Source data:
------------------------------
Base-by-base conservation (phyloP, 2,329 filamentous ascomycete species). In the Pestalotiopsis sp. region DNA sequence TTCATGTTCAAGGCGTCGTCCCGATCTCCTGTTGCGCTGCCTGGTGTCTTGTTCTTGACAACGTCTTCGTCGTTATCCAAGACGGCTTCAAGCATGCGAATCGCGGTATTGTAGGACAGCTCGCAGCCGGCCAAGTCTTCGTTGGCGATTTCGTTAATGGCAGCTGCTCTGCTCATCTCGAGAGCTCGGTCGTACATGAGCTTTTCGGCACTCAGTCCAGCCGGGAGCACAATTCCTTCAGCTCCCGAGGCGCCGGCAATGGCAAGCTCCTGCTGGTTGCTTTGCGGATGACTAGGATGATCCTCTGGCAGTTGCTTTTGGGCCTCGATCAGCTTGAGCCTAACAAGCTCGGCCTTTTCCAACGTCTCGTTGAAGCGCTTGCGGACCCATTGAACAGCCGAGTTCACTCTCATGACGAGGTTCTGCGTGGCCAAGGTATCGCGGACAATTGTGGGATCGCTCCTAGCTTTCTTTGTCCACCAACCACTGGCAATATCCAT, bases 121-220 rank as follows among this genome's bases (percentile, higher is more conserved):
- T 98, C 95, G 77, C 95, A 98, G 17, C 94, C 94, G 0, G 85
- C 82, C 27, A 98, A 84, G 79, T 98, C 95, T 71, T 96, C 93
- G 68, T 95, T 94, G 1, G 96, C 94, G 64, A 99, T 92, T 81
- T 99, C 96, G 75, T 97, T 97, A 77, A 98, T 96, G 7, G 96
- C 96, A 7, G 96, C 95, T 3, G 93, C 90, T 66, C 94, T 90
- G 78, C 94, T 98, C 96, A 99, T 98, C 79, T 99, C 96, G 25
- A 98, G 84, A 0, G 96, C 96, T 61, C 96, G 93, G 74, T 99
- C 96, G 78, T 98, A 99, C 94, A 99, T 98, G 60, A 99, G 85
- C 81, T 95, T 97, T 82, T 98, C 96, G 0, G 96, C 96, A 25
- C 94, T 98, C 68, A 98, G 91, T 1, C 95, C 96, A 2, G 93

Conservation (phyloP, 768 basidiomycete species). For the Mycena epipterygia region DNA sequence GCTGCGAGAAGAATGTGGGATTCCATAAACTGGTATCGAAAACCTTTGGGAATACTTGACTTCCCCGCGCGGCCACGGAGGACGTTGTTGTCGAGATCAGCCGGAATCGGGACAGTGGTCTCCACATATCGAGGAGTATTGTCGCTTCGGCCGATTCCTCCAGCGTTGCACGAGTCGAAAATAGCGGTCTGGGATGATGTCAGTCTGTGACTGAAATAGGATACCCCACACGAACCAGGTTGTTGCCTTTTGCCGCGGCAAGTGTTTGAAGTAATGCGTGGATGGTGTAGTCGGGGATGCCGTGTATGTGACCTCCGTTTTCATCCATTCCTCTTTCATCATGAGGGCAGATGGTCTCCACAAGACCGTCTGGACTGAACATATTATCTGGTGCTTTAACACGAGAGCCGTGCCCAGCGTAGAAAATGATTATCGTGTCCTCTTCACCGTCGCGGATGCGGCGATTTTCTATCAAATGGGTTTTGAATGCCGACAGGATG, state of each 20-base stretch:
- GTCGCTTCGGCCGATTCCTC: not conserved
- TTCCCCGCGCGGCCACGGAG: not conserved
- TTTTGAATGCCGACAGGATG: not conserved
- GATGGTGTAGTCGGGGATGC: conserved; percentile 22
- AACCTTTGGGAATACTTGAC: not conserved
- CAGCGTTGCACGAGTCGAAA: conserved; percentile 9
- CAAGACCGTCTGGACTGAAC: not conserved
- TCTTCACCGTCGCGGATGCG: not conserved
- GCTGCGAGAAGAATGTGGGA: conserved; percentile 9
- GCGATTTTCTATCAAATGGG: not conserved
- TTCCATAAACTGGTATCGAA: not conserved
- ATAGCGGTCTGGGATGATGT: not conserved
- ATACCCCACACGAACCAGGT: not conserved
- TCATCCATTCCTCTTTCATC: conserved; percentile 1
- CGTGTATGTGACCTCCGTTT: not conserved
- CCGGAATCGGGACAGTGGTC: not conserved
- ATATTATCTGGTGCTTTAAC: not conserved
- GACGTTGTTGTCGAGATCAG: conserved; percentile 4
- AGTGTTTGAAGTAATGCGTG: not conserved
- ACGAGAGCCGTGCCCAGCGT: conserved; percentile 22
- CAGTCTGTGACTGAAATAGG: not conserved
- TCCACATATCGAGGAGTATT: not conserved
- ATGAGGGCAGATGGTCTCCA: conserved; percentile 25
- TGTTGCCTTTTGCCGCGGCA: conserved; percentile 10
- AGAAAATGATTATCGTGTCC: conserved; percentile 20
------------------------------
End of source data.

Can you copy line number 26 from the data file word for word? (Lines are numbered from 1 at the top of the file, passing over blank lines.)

- TCATCCATTCCTCTTTCATC: conserved; percentile 1